package winding, we have large diameter cones (up to 250 mm in diameter)
that are random wound. The circumferential speed of the unwinding yarn in
the case of spinning cops is obviously much lower than with 250 mm diameter
cones on a soft package winder at the same speed. The circumferential speed
of the yarn determines the tension in the yarn balloon, and at excessive
tension, the yarn breakage rate shoots up. As all packages from automatic
cone winders are random wound, there is the additional issue of tension
peaks resulting from patterning in the cones. Thus, the practical speed
attainable on a precision soft package winder is limited by the quality of
the feed package and the quality of the yarn.
The same applies to rewinding after yarn dyeing. Only there, the main issue
is whether the soft package has been compressed or not. Compressed packages
limit the unwinding speed attainable, as the presence of displaced yarn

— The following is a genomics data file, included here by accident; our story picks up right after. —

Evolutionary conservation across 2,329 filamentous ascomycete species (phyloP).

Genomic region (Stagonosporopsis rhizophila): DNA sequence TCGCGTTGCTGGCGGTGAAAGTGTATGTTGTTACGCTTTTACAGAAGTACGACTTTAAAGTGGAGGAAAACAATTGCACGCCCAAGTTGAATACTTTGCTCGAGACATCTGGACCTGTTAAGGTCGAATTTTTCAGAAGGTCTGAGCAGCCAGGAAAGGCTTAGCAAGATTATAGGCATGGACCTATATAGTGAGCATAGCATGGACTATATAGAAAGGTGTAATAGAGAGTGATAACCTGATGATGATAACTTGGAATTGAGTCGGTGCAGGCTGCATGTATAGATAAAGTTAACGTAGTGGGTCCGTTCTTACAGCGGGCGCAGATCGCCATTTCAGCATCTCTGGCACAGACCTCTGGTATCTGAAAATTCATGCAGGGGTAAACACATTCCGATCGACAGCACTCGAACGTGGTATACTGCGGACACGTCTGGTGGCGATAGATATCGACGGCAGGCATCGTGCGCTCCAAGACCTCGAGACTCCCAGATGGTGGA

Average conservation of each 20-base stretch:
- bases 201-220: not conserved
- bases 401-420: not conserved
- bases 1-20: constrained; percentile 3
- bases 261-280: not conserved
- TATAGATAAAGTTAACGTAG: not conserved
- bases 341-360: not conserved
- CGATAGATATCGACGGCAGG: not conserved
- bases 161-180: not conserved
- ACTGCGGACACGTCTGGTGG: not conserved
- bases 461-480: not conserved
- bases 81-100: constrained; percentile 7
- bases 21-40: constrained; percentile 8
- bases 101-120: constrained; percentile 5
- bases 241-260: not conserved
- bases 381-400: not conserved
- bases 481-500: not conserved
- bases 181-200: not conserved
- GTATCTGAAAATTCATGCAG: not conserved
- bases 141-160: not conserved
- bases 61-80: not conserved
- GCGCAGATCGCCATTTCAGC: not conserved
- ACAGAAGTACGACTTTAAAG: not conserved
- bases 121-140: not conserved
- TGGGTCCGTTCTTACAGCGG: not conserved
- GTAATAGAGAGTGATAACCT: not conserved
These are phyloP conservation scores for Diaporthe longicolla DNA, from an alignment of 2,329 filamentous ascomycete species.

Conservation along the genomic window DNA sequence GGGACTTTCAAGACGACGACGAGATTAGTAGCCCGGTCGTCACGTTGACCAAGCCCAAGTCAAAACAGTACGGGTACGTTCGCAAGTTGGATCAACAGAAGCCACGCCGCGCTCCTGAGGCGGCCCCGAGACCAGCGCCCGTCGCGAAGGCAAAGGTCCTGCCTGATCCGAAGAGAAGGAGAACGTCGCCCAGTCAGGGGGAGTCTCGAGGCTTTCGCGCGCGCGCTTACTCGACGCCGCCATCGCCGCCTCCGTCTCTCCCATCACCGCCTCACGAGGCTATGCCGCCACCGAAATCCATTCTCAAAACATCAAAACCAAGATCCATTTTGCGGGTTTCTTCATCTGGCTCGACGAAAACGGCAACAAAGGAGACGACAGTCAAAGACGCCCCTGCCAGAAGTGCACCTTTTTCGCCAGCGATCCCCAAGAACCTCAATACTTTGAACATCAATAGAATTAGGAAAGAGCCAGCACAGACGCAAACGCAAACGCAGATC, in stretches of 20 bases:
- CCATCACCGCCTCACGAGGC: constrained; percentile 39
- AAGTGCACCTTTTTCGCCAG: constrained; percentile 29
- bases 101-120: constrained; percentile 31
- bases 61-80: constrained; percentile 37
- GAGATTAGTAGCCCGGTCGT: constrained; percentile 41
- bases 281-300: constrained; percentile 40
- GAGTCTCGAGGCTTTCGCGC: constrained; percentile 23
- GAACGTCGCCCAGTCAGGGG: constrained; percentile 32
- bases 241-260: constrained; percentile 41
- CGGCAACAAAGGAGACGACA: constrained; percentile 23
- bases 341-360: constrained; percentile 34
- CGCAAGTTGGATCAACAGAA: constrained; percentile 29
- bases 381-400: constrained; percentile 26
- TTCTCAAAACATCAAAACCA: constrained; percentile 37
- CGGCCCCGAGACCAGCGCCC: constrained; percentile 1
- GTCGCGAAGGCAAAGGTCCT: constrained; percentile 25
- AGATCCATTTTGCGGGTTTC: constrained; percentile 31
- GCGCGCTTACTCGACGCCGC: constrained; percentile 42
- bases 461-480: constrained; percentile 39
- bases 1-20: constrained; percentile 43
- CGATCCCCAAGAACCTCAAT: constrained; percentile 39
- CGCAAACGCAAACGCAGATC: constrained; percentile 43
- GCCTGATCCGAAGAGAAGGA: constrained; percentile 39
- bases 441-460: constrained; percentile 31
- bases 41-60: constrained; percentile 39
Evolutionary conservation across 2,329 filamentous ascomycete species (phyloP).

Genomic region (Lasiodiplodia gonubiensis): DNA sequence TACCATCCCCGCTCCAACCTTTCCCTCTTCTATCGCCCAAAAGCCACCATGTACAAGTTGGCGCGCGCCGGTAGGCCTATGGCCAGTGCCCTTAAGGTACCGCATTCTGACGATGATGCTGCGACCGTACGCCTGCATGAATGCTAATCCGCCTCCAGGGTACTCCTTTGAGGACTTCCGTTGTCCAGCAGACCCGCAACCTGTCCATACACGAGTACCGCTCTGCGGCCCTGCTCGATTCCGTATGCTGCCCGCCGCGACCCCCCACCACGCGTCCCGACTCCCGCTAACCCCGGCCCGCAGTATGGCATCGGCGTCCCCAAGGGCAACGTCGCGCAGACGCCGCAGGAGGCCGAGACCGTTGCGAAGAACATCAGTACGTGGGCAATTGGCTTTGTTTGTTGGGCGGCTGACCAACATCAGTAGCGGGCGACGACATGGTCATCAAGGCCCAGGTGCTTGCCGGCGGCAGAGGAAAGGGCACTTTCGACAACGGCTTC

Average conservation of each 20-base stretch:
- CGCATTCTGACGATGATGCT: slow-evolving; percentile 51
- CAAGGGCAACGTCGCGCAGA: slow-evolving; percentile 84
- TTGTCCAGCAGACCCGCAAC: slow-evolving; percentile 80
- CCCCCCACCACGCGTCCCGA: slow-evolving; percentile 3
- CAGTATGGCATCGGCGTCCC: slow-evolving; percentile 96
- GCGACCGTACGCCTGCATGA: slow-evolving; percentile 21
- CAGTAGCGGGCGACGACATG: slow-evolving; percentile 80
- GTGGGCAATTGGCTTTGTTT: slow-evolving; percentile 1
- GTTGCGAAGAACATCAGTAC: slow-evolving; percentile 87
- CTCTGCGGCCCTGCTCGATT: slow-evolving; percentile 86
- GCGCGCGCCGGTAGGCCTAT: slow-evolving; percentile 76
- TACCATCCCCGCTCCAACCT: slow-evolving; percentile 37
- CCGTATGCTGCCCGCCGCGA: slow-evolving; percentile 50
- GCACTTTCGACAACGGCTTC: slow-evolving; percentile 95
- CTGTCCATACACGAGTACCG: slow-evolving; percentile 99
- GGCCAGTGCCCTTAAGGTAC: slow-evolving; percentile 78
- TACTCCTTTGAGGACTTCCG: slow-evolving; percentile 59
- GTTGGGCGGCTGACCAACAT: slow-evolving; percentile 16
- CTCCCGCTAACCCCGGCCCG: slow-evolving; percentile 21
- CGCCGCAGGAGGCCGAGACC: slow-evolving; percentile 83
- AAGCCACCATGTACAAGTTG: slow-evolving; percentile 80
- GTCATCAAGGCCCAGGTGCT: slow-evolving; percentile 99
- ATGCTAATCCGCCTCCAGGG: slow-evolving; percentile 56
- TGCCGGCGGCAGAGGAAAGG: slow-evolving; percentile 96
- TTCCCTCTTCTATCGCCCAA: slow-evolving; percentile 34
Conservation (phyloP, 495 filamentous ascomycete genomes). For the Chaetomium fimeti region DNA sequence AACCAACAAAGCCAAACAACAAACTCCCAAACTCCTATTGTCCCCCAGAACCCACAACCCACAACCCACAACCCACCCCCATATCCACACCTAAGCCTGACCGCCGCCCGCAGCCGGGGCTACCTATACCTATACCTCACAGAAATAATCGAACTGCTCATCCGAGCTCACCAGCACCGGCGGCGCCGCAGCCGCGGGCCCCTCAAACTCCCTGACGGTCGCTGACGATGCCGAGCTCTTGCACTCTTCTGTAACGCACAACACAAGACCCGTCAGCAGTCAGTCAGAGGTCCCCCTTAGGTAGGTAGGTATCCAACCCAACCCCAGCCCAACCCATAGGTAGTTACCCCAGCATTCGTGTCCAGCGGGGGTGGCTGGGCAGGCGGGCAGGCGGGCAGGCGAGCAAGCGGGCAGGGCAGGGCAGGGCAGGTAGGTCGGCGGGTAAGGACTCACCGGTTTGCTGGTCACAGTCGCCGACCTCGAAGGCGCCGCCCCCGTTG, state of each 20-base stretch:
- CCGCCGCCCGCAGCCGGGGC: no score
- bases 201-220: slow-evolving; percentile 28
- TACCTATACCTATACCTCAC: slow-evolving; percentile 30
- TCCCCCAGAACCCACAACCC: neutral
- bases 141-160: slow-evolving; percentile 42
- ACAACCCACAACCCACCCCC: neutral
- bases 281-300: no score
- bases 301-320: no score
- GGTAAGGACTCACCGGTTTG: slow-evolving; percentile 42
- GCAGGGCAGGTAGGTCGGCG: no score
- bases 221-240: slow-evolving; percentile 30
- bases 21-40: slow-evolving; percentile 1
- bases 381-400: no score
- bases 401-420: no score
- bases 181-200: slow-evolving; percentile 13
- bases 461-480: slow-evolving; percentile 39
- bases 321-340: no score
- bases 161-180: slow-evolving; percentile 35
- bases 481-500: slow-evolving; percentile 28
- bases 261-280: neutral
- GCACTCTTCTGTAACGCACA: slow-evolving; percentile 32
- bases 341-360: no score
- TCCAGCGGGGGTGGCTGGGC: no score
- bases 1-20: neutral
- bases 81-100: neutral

layers again causes tension peaks that result in yarn breakages.
Non-compressed precision-wound dye packages allow significantly higher
Technically speaking, there are means and ways to overcome some of the
issues described above. One way is to monitor the feed package with a CCD
camera and to identify the presence of ribbon areas; this information is
then used to lower the winding speed until the offending portion of the feed
package has been unwound.
Another potential solution is to use a driven feed package that rotates in
the positive direction and thus lowers the actual circumferential speed of
the balloon. However, these solutions whilst workable, do cost money, and
the question is whether the return of additional speed more than offsets
their higher costs.